My competitive Brazilian Jiu Jitsu pedigree is as follows (Major tournaments):
- I won the IBJJF (International Brazilian Jiu Jitsu Federation) Master-Senior World Championship in Brazil.
- I placed third in the IBJJF Pan American Games.
- I won the NAGA (North American Grappling Association) World Championship.
- I won the NAGA North American Championship 3X.
- I won the NAGA Pennsylvania Championship.
- I won NAGA Battle At The Beach 3x.
The above does not include championships I’ve won in smaller local tournaments.
Great competitor does NOT = Great referee!
I’ve probably competed in and coached in over 50 Brazilian Jiu Jitsu tournaments and absolutely none of that was relevant this weekend when I had my first stint as a NAGA apprentice referee. I will say adroitly and succinctly that refereeing was without doubt one of the hardest things I’ve ever done and I’ve done many things in the 52 years I’ve been alive.
As a competitor my goal is simple; get the takedown, dominate from the top position, defend my lead and manage the clock. It’s a simple formula that’s allowed me to win nearly every tournament that I’ve entered. That being said, understanding the rules as a coach and competitor is drastically different than understanding and applying the rules as a referee.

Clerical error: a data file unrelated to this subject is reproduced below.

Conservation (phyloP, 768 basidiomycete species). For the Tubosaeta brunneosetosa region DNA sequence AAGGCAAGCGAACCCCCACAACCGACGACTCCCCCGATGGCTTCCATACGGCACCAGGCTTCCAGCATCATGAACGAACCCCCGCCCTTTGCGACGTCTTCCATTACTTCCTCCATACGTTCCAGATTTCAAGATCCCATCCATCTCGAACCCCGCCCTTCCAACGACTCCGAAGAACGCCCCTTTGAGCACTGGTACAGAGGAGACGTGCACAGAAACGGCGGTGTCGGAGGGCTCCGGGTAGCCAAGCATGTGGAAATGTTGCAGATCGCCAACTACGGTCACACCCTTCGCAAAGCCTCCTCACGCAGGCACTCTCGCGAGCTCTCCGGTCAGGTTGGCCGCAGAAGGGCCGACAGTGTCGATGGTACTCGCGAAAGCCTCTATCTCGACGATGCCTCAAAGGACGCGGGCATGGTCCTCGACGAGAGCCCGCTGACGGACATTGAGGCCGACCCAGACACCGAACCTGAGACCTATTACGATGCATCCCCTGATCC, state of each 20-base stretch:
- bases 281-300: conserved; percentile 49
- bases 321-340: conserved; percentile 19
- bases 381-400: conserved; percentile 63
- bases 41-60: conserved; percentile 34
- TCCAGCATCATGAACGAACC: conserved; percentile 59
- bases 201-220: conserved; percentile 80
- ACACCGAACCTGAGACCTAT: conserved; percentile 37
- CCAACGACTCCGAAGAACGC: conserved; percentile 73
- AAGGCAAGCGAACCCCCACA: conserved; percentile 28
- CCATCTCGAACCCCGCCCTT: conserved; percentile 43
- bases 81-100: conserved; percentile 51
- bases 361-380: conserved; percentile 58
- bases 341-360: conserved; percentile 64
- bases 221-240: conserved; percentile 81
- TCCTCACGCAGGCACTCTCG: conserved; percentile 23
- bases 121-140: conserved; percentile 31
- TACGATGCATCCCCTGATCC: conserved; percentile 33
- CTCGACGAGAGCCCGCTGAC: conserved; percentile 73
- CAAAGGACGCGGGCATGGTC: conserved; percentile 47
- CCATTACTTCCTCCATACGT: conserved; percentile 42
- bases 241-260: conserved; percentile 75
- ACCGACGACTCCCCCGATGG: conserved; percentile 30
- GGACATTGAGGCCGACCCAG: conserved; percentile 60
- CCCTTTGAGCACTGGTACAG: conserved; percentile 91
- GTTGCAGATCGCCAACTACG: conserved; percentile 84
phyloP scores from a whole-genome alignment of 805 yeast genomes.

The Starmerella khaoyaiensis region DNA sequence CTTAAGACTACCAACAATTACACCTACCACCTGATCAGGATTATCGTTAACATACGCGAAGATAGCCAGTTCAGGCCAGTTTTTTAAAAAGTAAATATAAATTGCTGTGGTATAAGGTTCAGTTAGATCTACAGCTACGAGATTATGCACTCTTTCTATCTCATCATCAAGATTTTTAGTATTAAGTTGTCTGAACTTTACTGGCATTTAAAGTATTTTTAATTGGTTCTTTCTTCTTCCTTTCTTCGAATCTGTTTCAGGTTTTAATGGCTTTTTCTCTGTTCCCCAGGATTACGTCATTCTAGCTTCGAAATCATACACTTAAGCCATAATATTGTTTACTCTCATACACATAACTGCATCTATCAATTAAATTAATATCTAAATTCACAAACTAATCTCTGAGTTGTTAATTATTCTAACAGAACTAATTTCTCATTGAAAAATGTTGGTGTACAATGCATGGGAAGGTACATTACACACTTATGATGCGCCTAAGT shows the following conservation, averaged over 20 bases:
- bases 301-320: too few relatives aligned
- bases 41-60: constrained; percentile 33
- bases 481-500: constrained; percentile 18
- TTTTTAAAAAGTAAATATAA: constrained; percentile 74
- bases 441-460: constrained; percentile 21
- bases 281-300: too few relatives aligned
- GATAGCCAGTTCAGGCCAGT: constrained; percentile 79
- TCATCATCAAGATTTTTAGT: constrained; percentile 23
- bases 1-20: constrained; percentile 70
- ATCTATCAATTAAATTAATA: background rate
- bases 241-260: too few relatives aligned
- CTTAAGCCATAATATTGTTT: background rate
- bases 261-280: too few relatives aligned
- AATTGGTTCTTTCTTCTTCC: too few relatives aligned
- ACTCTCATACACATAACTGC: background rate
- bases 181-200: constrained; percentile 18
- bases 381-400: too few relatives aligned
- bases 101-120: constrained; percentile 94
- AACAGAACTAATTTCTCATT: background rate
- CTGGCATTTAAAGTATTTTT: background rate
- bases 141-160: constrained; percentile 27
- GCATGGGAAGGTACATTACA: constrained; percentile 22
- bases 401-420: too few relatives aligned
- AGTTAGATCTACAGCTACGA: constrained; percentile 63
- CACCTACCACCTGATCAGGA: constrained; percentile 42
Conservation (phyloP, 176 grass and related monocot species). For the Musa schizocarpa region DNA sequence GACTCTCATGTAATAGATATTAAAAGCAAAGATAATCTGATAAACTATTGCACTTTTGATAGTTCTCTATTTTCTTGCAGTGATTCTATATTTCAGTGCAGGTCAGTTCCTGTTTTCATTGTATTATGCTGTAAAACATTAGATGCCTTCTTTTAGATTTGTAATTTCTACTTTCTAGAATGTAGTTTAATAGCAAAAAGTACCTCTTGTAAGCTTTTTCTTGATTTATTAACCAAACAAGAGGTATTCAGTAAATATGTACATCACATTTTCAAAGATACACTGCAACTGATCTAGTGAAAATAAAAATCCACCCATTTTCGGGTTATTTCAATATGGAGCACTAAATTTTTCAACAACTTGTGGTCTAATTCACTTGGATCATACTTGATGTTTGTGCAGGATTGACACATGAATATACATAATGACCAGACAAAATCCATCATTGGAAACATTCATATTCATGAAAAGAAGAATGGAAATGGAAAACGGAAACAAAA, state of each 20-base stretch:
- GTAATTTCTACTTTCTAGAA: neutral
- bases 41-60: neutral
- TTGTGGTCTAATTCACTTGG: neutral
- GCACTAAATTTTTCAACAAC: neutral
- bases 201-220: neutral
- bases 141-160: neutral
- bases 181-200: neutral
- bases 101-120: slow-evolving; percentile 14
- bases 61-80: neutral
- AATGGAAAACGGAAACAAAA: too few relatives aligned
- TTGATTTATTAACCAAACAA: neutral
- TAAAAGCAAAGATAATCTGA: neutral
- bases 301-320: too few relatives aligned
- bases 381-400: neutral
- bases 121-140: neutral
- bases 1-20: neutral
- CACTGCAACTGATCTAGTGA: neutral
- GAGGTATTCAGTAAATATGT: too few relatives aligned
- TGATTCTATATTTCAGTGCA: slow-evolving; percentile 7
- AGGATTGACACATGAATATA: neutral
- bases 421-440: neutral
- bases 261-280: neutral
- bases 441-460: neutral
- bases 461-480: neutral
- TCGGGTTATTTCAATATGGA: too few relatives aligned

Before I actually referred matches live at this past weekend’s NAGA Philadelphia I had to study the 2013 NAGA rules (60 pages) yes you read that correctly 60 pages of rules which covered everything from Gi/No Gi rules, penalties, time limits, legal and illegal techniques etc… I also had to read the NAGA Table Worker & Referee Study Guide and the NAGA Certified Referee guidelines. The NAGA Gi rules are structured around the IBJJF rules so I also had to read the IBJJF rules (42 pages). That is volumes of information. I took the NAGA Certified Referee test which was 50 questions. Many of the questions had multiple answers so in some regards the test may actually be around 100 questions. The test was very difficult and took me about an hour to complete.